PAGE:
Lohri 2021 – Date, Significance & Celebration in India

Lohri is a festival that is celebrated on the last day of the Hindu month Paush and marks the beginning of longer days & shorter nights. According to the Gregorian calendar, almost every year Lohri is celebrated on 13th January, a day before Makar Sankranti. Lohri is not just a festival it is the time for a get-together with friends and relatives. The Lohri celebrations generally include a sacred bonfire, social gatherings, sweets, songs, Bhangra and Gidda dance. It has a great significance as it marks the end of winter days and harvest of the rabi crops.


Story & Significance of Lohri


Like all other Hindu festivals, there are several stories related to the Lohri. According to one of the stories the Lohri songs recall the bravery of the noble person named Dulla Bhatti. He was very brave and saved two girls named Sundri and Mundri from the Mughals. Not only did he saved the two girls but also took care of them like his own daughters.

The Lohri fire is considered sacred and a symbol of fertility & good luck. It is believed that Lohri is very auspicious for a newborn baby and a new bride. On this day people collect wood logs and fuel like dry cow dung to light a born fire. Til (sesame seeds), Moongphali (peanuts), Gur (jaggery) and flattened rice or popcorn are also an important part of the Lohri festivities. These things are offered to the bonfire to thank God for showering them with a good yield.


How Lohri is Celebrated?


During this day, people worship the God of the Fire and the Sun followed by the traditions and rituals. The festival begins with the children going around the neighbourhood singing Lohri songs. Everybody decorates their homes and prepare Makki ki Roti and Sarson ka Saag. After the preparations are done all the people are dressed up in traditional and colourful clothes. In the evening all the family members, relatives and friends gather encircling the Bonfire. Punjabi folksongs and Dhol beat persuade everyone to participate in dancing. The men perform Bhangra and the women perform Gidda.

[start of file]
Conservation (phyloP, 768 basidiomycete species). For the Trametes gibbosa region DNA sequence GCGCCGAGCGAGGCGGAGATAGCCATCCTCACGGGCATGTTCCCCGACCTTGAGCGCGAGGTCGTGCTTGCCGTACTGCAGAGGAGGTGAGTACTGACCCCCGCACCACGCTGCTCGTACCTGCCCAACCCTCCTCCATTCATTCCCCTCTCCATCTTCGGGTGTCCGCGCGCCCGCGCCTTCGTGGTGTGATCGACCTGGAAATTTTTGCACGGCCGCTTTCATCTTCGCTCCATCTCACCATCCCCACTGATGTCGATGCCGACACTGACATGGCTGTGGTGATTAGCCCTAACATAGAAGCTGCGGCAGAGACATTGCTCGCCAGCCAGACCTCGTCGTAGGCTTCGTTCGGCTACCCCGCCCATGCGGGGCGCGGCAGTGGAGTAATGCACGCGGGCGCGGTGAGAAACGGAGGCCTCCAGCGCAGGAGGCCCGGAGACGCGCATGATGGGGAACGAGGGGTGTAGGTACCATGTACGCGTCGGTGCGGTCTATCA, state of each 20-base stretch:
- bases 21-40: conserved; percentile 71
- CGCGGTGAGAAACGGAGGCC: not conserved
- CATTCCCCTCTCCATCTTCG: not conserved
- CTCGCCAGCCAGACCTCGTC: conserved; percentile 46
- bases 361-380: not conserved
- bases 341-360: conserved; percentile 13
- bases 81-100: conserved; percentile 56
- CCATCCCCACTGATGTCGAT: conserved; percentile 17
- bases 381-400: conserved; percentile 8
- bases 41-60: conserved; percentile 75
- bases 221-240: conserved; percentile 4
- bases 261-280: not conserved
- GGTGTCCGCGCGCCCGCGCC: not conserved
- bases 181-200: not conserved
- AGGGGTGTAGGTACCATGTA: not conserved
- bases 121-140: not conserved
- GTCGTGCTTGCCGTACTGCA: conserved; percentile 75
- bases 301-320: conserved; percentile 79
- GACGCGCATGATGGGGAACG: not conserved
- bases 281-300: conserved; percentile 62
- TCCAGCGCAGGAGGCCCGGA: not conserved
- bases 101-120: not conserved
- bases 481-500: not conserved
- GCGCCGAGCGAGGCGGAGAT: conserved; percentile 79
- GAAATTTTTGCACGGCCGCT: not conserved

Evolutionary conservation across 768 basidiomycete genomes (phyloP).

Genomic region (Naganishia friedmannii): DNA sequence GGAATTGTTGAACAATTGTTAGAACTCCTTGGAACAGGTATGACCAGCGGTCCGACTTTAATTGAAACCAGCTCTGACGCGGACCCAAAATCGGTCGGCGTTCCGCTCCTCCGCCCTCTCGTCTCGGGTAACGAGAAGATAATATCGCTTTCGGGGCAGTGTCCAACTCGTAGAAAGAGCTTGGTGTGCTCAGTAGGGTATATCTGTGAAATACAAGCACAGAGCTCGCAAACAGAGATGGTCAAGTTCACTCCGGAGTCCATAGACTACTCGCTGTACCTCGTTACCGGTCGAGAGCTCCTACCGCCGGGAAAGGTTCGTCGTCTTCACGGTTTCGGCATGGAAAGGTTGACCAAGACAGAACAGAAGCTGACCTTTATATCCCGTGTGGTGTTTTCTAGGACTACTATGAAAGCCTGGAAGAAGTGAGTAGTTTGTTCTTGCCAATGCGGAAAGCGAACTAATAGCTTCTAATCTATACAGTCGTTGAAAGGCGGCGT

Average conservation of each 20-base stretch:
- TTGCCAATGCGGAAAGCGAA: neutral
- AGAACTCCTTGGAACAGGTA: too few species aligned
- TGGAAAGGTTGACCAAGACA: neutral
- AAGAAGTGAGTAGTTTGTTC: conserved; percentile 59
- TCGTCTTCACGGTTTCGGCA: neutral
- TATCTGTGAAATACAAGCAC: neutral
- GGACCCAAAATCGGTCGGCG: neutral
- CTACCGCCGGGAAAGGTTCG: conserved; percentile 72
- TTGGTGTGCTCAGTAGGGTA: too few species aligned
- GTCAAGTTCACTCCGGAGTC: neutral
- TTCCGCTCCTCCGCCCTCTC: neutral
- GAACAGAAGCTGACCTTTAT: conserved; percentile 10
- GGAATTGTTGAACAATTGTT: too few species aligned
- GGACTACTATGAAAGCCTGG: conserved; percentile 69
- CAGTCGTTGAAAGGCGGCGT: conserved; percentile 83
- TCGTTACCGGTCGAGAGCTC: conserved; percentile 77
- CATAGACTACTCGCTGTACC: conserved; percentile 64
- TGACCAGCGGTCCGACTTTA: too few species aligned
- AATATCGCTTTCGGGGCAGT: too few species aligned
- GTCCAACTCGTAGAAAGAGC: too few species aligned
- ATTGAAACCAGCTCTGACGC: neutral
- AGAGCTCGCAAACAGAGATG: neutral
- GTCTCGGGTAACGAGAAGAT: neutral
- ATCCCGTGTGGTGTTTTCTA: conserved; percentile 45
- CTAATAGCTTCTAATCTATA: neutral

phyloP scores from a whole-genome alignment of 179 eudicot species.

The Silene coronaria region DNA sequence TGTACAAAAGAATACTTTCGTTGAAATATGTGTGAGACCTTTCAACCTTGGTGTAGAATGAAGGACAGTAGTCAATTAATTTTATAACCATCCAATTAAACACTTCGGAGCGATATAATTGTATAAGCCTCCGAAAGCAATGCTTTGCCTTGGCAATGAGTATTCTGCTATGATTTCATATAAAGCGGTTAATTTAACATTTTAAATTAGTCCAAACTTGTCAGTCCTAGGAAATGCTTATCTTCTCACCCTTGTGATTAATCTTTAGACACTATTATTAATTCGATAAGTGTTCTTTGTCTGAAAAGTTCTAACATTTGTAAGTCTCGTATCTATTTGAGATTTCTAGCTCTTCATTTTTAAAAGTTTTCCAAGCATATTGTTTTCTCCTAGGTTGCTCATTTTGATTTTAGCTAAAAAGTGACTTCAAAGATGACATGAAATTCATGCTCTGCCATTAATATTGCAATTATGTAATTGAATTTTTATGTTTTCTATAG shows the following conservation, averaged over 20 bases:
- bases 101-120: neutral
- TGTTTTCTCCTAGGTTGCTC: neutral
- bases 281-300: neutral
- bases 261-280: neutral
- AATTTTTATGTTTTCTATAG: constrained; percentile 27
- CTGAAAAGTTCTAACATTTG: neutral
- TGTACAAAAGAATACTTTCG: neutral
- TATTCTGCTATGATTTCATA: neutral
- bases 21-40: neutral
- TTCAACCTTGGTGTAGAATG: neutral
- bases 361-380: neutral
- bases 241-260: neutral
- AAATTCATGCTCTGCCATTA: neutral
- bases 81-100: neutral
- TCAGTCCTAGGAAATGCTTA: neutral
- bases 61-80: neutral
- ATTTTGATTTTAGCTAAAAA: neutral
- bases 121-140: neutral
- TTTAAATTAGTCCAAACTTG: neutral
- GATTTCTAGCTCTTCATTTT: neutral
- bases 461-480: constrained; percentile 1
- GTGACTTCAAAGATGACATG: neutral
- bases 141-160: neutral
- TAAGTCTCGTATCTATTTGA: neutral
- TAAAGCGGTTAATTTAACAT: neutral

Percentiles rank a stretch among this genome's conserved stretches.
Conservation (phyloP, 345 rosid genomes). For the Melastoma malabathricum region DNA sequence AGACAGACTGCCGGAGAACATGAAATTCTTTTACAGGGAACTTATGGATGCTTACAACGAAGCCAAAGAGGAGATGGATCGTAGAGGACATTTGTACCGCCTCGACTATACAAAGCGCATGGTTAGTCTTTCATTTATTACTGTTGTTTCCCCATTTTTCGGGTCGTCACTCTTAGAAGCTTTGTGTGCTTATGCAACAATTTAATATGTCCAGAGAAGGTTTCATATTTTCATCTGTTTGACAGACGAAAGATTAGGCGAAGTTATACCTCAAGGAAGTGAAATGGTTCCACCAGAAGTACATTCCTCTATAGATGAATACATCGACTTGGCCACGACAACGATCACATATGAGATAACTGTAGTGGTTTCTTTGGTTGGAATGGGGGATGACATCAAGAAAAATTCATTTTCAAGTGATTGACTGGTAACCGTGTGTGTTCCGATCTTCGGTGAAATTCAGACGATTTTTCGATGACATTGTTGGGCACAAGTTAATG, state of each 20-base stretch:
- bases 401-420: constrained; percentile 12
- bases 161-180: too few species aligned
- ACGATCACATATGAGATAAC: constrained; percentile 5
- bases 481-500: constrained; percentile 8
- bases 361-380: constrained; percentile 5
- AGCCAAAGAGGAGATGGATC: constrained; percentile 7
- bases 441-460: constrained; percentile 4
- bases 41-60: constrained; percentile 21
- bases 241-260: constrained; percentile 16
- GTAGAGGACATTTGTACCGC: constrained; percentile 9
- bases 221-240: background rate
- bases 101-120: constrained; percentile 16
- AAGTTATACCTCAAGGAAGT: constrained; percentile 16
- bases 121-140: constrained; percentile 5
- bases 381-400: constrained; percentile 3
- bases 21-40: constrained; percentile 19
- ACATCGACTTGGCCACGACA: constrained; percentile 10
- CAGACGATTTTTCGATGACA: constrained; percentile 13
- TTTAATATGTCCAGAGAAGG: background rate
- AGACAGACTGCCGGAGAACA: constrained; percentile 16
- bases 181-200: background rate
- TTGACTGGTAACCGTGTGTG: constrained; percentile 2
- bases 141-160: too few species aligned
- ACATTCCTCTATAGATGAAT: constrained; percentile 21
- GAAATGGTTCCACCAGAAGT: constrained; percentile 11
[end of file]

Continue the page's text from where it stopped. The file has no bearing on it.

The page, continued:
The day after the Lohri is known as Maghi which is the beginning of the Magh month. On this day people prepare Kheer using the sugar cane juice. For Sikh people, this day is also a commemoration of a battle. The forty followers of Guru Gobind Singh Ji (the tenth Guru of Sikhism) who died guarding him are remembered on this day.




India is a country of many traditions, cultures and languages therefore Lohri is celebrated with diversity throughout the country. Lohri is marked with different names and rituals in different parts of the country. As we all know that no festival is completed without the exchange of gifts. Similarly in Lohri also people exchange happiness and greetings with their loved ones by giving and receiving gifts. If you are looking to buy Lohri gifts for your friends and family, check various Indian online shopping websites you will surely find some thoughtful gifts.

07 Jan 2021

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